FARSAD: You got it right. It's C. He did a whole tree breakdown. Turns out 20% of his paintings had one each. 91% of his paintings had at least one tree, but only 2% had a bridge. So those were the really valuable ones. Bill, how did Robin do on our quiz?

KURTIS: Well, she won a bunch of pretty little trees.

(APPLAUSE)

KURTIS: Two out of 3 is a winner for you, Robin.

FARSAD: Yay.

THEDE: Bill, I've been waiting for you to say that my whole life.

(LAUGHTER)

KURTIS: Wonderful, wonderful show.

FARSAD: Robin Thede is the creator and star of "A Black Lady Sketch Show" on HBO, which is nominated for five Emmys. Robin Thede, thank you so much for joining us on WAIT WAIT... DON'T TELL ME.

(APPLAUSE)

FARSAD: Thank you, Robin.

THEDE: Thanks, panel. You guys rock. Thank you.

(SOUNDBITE OF SONG, "FORTUNE")

TIA P: (Singing) You might drown in my ocean. All this cash - I'm floatin'. I'm floatin'. You might drown in my ocean.

FARSAD: In just a minute, find out how to get buff while you buff those floors in our Listener Limerick Challenge game. Call 1-888-WAIT-WAIT to join us on air. We'll be back in a minute with more of WAIT WAIT... DON'T TELL ME from NPR.

KURTIS: From NPR and WBEZ Chicago, this is WAIT WAIT... DON'T TELL ME, the NPR news quiz. I'm Bill Kurtis. We are playing this week with Amy Dickinson, Hari Kondabolu and Adam Burke. And here again is your host at the Studebaker Theater in Chicago, Ill., in for Peter Sagal, it's Negin Farsad.

(APPLAUSE)

FARSAD: Thanks, Bill. In just a minute, Bill stars opposite Dustin Hoffman in Rhyme Man in our listener limerick challenge. If you'd like to play, give us a call at 1-888-WAIT-WAIT. That's 1-888-924-8924. But right now, panel, some more questions for you from this week's news. Adam, a traveler landing in Australia has been fined $1,800 after being caught smuggling two of what in his luggage?

BURKE: Oh, I did hear about this. Oh, yeah. This was a - it was a - it was, like, a hamburger or something or, like, a McDonald's - a McMuffin.

FARSAD: An Egg McMuffin. Exactly.

(SOUNDBITE OF BELL)

BURKE: Yeah.

(APPLAUSE)

DICKINSON: So it's like, is that an Egg McMuffin, or are you happy to see me, kind of thing?

BURKE: (Laughter).

DICKINSON: Like, down his pants, or...

FARSAD: No, I think it was in his luggage. The McMuffins were apparently classified by Australia as a, quote, "high biosecurity risk."

(LAUGHTER)

FARSAD: Wait. How powerful is McDonald's that I hear that sentence, and my first thought is, wow, I could really go for a high biosecurity risk right now?

(LAUGHTER)

FARSAD: It sounds delicious.

(LAUGHTER)

BURKE: Because I remember now they said that it was detected by a biosecurity dog. So in case you're wondering whether or not we are living in the apocalypse...

(LAUGHTER)

BURKE: ...There are biosecurity dogs walking around.

FARSAD: Remember the days when they were just sniffing for weed?

BURKE: (Laughter). And now they're sniffing for the thing that weed makes you eat.

(LAUGHTER, APPLAUSE)

DICKINSON: Amy, this week, Joe Biden announced that the United States had taken out al-Qaida leader Ayman al-Zawahiri in Afghanistan. According to reports, he was killed with a new kind of missile that is not full of explosives but full of what?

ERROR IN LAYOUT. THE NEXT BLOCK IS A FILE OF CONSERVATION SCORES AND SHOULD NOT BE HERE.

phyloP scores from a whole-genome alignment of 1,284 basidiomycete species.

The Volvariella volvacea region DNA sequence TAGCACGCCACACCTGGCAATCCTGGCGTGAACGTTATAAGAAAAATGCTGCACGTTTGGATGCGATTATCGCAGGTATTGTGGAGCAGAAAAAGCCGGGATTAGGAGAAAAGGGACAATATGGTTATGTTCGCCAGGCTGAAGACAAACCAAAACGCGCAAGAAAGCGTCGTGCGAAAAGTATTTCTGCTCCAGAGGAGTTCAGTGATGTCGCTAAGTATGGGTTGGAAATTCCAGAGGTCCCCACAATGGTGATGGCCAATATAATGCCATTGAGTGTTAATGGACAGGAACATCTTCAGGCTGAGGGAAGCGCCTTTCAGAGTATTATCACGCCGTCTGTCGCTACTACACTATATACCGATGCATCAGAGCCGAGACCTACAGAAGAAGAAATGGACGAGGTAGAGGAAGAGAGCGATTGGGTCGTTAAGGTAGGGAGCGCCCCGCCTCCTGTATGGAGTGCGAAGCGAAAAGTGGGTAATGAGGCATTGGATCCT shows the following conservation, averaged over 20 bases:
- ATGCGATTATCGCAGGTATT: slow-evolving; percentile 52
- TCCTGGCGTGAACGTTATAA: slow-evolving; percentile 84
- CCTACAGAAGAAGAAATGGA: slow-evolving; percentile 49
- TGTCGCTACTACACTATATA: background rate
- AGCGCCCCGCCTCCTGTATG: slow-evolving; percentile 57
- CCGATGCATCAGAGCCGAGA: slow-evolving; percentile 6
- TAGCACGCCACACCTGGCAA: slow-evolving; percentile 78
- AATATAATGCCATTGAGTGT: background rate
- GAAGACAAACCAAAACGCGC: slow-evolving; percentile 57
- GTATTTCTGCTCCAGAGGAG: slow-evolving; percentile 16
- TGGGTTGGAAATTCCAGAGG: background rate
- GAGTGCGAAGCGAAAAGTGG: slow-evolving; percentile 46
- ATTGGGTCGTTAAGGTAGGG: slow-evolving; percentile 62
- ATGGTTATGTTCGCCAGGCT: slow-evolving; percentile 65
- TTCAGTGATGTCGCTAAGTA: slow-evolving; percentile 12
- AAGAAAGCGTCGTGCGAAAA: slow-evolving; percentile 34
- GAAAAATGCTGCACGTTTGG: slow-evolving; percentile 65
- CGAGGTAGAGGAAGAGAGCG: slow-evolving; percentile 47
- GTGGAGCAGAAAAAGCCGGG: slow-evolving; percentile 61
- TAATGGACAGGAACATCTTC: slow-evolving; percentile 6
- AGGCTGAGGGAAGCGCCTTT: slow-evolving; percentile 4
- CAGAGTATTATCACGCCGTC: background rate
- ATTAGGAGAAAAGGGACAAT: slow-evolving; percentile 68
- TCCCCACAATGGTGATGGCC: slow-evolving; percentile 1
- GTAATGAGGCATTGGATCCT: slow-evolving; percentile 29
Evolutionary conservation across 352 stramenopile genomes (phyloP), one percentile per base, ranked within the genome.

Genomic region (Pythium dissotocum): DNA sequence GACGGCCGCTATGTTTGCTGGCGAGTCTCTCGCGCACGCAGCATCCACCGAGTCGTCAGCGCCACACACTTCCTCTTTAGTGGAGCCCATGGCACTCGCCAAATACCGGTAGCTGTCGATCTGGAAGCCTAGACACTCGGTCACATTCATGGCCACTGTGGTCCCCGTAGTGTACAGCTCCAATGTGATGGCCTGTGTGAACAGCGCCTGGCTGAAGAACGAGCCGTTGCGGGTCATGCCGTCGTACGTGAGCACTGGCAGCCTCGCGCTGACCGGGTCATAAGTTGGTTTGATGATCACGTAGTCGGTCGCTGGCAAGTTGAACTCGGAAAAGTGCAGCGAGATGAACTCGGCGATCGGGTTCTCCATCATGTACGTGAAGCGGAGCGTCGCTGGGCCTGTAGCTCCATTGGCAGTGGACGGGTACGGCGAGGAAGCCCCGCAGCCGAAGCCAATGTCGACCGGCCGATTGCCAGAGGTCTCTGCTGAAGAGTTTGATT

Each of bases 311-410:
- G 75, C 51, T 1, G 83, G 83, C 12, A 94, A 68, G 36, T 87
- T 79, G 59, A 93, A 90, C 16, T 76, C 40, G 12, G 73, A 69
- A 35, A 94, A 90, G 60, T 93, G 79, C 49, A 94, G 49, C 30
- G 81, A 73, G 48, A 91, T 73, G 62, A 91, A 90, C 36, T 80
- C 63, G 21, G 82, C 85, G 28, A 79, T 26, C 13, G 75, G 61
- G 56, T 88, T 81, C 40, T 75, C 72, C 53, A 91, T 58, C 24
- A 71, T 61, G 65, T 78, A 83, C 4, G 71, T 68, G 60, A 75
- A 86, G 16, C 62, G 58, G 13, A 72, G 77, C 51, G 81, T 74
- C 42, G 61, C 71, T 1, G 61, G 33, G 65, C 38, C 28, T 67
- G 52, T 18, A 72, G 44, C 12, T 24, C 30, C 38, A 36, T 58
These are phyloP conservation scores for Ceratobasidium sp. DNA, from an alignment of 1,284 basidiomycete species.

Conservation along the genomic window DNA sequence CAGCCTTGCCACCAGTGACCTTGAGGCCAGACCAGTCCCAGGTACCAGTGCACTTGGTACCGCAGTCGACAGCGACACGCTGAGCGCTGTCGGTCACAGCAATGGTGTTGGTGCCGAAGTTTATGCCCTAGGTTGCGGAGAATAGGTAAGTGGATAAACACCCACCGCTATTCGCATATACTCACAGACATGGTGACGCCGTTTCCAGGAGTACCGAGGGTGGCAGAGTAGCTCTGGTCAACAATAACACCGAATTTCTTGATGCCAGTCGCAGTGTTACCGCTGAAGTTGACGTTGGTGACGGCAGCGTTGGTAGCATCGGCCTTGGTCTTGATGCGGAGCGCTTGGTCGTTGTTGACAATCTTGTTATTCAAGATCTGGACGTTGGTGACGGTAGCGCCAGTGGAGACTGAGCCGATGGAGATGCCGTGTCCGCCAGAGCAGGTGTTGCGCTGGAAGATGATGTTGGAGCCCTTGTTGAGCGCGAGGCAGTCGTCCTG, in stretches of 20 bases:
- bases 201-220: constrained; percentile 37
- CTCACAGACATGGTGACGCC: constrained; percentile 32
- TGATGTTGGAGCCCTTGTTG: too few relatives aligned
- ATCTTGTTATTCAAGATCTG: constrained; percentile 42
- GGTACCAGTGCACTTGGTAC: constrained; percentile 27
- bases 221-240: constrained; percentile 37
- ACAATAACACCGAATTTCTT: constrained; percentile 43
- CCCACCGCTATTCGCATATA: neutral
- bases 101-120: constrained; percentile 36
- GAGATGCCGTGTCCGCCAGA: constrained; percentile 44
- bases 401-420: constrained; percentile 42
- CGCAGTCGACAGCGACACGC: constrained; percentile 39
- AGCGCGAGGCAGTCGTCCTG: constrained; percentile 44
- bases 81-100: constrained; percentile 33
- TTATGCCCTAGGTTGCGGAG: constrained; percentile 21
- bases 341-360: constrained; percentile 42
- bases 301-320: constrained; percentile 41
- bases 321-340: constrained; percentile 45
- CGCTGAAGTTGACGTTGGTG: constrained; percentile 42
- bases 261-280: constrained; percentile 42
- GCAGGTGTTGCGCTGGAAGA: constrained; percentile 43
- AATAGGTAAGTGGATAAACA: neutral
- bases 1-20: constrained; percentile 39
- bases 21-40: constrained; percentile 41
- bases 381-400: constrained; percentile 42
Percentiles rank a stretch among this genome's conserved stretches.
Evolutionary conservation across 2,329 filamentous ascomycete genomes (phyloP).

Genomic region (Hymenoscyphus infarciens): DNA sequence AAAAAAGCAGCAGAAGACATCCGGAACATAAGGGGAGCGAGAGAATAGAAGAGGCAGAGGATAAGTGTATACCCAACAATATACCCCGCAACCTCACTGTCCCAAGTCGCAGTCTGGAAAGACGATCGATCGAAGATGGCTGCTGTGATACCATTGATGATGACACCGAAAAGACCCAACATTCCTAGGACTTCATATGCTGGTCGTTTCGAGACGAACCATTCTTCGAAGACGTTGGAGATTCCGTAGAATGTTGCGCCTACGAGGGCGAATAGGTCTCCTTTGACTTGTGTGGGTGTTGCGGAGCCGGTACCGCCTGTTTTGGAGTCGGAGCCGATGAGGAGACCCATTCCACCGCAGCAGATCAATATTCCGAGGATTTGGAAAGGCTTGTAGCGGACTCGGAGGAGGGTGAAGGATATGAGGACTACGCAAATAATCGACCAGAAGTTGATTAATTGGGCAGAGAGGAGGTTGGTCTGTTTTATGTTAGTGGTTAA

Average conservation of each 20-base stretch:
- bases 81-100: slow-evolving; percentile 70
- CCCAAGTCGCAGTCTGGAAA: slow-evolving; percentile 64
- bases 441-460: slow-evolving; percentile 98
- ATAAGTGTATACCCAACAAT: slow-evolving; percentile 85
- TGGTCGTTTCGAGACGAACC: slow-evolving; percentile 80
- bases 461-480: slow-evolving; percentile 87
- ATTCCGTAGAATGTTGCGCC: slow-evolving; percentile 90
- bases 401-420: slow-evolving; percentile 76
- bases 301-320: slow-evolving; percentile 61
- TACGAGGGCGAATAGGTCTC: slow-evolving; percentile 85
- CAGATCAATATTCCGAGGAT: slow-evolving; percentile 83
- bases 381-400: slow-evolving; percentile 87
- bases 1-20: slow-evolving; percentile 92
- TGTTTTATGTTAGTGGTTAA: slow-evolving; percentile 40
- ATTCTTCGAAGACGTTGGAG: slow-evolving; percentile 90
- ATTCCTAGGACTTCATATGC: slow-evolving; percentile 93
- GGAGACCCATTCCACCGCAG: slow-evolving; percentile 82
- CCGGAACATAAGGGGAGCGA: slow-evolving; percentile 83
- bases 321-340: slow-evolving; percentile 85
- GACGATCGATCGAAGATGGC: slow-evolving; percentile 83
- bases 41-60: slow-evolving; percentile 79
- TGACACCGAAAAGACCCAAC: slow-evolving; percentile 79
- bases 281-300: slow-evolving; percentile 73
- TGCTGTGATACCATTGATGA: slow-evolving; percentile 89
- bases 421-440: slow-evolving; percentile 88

DICKINSON: Virgins.

(LAUGHTER)

FARSAD: Let me give you a hint. It's weird to have to sharpen a missile.

DICKINSON: Pencils? You sharpen...

(LAUGHTER)

BURKE: That's the most delightfully studious answer.

DICKINSON: What else do you sharpen?

FARSAD: They call it the Zorro missile.

DICKINSON: Knives and swords?

FARSAD: Yes, swords. Exactly.

(SOUNDBITE OF BELL)

DICKINSON: Wait. Wait, wait, wait, wait.

(LAUGHTER)

DICKINSON: OK, so they send a missile, like, guided, satellite, all of it. And it's full of knives?

FARSAD: Knives, yeah.

DICKINSON: Oh, my God.

FARSAD: Let me explain what happened. So America has a so-called ninja missile that doesn't blow up. Instead, what one article described as six katanas pop out of the sides right before it hits. It's a big -

DICKINSON: It's like, pew-pew-pew-pew? Like little ninjas?

FARSAD: And it has those sound effects, definitely.

DICKINSON: Yeah, I hope so.

(LAUGHTER)

KONDABOLU: Who designed this, a 12-year-old?

FARSAD: I know.

KONDABOLU: Sounds like something you would draw in your bedroom. I made a new weapon, a katana...

BURKE: I was going to say, the Pentagon has to stop designing weapons while watching Roadrunner.

(LAUGHTER)

FARSAD: OK. Hari, a clip from a wellness podcast went viral this week as the host extolled the spiritual and health benefits of what?

KONDABOLU: Laughing?

FARSAD: Let me give you a hint.

KONDABOLU: Crying.

FARSAD: Thank you, ticks.

KONDABOLU: Lyme disease? The benefits of Lyme...

FARSAD: That's right.

(SOUNDBITE OF BELL)

FARSAD: It's Lyme disease.

KONDABOLU: Really? Really?

DICKINSON: Oh, my God. It's so good for you.

KONDABOLU: What?

FARSAD: Yes, the hot, new wellness tip...

DICKINSON: Oh, geez.

FARSAD: ...Is that Lyme disease is actually a gift.

BURKE: (Laughter).

FARSAD: So remember this next time you're doing a tick check. Don't pull them off. Thank them.

BURKE: Hey, you know the only thing better than wellness? Illness.

(LAUGHTER)

FARSAD: No, I'm going to tell you what happened. So in a recent podcast that we won't name - ahem, NPR's "Throughline" - a host explains how Lyme disease is, quote, "an intergalactic substance" that's "literally bringing in codes from the beginning of time."